Visiting Aunt Merda

Visiting Aunt Merda

I got to see my Great Aunt Merda. Merda is my dear late grandmother Ellie’s sister, and is 95 years old this year. Merda and Ellie were Irish twins, with Ellie born in January, 1920 and Merda born in December of the same year. It was such a tremendous treat to be able to see Aunt Merda. I also reunited with family members Gail, Norm and Andrew Lockington after 20 years of our living in separate provinces. A heartfelt thank you to Gail for making it possible for us to play music for Aunt Merda and the other residents of Meighen Manor. We are so excited to be making a repeat performance at the end of October.

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Livin’ on the edge in the Human Rights Musem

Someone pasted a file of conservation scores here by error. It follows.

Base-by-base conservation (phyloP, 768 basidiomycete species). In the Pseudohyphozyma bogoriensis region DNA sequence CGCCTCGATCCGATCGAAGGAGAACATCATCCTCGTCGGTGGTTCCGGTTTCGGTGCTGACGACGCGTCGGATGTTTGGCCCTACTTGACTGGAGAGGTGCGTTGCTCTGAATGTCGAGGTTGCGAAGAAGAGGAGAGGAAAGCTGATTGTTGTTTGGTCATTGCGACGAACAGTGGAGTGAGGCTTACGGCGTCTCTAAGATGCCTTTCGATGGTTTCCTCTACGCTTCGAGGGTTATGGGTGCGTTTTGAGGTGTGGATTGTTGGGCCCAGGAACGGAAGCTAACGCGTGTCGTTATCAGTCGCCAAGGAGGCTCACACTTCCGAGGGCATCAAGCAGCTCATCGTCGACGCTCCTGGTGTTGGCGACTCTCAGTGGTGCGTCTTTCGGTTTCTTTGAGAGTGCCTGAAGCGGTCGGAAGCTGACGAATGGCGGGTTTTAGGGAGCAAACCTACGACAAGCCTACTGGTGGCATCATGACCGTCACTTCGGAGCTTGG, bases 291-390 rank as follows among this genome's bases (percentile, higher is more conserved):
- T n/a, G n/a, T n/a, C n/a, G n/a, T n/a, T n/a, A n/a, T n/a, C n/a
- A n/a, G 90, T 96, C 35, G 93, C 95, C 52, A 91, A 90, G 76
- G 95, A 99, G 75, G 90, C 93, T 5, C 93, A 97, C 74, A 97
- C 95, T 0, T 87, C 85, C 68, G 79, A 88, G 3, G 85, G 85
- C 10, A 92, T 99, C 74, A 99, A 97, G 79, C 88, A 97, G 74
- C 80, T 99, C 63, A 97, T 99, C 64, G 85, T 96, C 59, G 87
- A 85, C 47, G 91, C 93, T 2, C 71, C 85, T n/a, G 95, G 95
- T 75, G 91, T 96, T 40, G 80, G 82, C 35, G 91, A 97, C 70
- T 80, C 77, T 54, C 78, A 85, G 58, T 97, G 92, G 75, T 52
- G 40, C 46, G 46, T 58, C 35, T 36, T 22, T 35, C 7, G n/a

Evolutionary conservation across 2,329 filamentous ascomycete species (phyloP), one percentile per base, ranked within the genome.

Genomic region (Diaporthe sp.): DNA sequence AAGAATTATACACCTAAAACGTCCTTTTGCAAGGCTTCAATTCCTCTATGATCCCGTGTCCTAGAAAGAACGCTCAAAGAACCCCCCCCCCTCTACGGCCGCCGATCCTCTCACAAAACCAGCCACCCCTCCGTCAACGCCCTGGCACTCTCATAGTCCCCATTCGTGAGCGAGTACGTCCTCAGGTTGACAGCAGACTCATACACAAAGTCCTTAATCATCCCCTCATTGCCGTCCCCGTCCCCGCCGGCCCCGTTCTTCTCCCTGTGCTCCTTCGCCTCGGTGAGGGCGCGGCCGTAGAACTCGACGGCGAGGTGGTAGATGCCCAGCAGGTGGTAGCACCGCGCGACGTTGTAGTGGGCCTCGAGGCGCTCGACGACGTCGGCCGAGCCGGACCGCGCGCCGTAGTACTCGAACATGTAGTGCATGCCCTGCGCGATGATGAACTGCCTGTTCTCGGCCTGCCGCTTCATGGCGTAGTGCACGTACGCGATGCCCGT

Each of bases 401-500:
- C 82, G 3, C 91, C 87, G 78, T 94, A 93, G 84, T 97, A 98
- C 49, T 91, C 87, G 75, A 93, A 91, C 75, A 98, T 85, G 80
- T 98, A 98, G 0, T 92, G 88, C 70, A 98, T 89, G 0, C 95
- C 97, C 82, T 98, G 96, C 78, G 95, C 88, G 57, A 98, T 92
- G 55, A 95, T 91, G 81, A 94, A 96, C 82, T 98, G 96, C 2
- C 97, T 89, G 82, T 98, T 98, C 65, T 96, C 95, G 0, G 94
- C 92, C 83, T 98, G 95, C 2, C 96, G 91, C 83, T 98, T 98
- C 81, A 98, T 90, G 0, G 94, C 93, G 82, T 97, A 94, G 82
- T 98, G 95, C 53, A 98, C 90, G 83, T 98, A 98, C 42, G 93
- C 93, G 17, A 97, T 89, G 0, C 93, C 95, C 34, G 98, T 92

We then played a show in Guelph, another one in Toronto and then a fundraiser with Wil Carlos, a great man and a great friend, when we finally met up with Tobias at the Toronto train station and were pleased to learn that he was game to be our ‘wingman’ on a special research mission at the Royal York hotel, across from Union Station. Armed with a complimentary apple courtesy of VIA Rail, Tobias non-nonchalantly juggled his apple one-handed and Adam covertly filmed while I asked an unsuspecting Royal York front desk attendant if they could possibly rent the three of us a room for the hour, as we had heard from my family members that this kind of thing was in fact possible, if you happened to need a rest in the middle of the day. We weren’t serious of course, we had a train to catch, but I asked the question anyway and Adam videoed with Tobias juggling his apple, and there was an awkward pause… I waited patiently, (the only place I had seen a hotel sign renting rooms by the hour was off a highway in Mexico and the sign was pink and flashing, with arrows), there was no such sign here. It was in fact in the nicest lobby of the nicest hotel I had ever been in in the world – and then I had my answer; they do in fact provide this service, but they refer to it as a “half day rate”, not “room rentals by the hour,” so we thanked them very much for this correction in nomenclature and scurried off to the train station to review our video footage. Then off to Winnipeg we go, our first day off in 14 days of steady shows and we are on our way to Gimli, the home away from home for many Icelandic families (though not mine), and we decide to stop and check out the Fort Garry museum, where, jealous of Tobias’s cultural access pass, only given out by the federal government to ‘new’ Canadians, Adam asks if we can ‘play’ for our $7.50 admission, which we do, for 5 school classes at the Governor’s house, and we officially learn that Justin Bieber is not as widely adored as he once was and that K-OS’s ‘Crabbucket’ can still hold it’s own in a room full of 11 year olds, then off to Gimli we went, where we ate too much fish and chips, met another Jocelyn and saw a large, bronze viking statue, and then back to Winnipeg where we played on the roof top of the MEC building downtown (thank you Dawn), dined with an earl (Peter), met a celebrated author (Barbara), played disc golf with an amateur world champion (Joël) and had an edifying time at the new Human Rights museum, then got back on the train, met back up with Tobias and Christina in Jasper, played two of our most fun, most heartfelt, most rewarding shows of the whole trip in coach, (and also managed to play two different shows in two different parts of the train, both at 9pm…kids that’s a riddle….if you can figure this one out I’ll give you a free tee-shirt….yes it is possible….we played one show as we were passing Wainwright, Alberta, the other as we were passing Viking, Saskatchewan, and yet we never got off the train… ) :)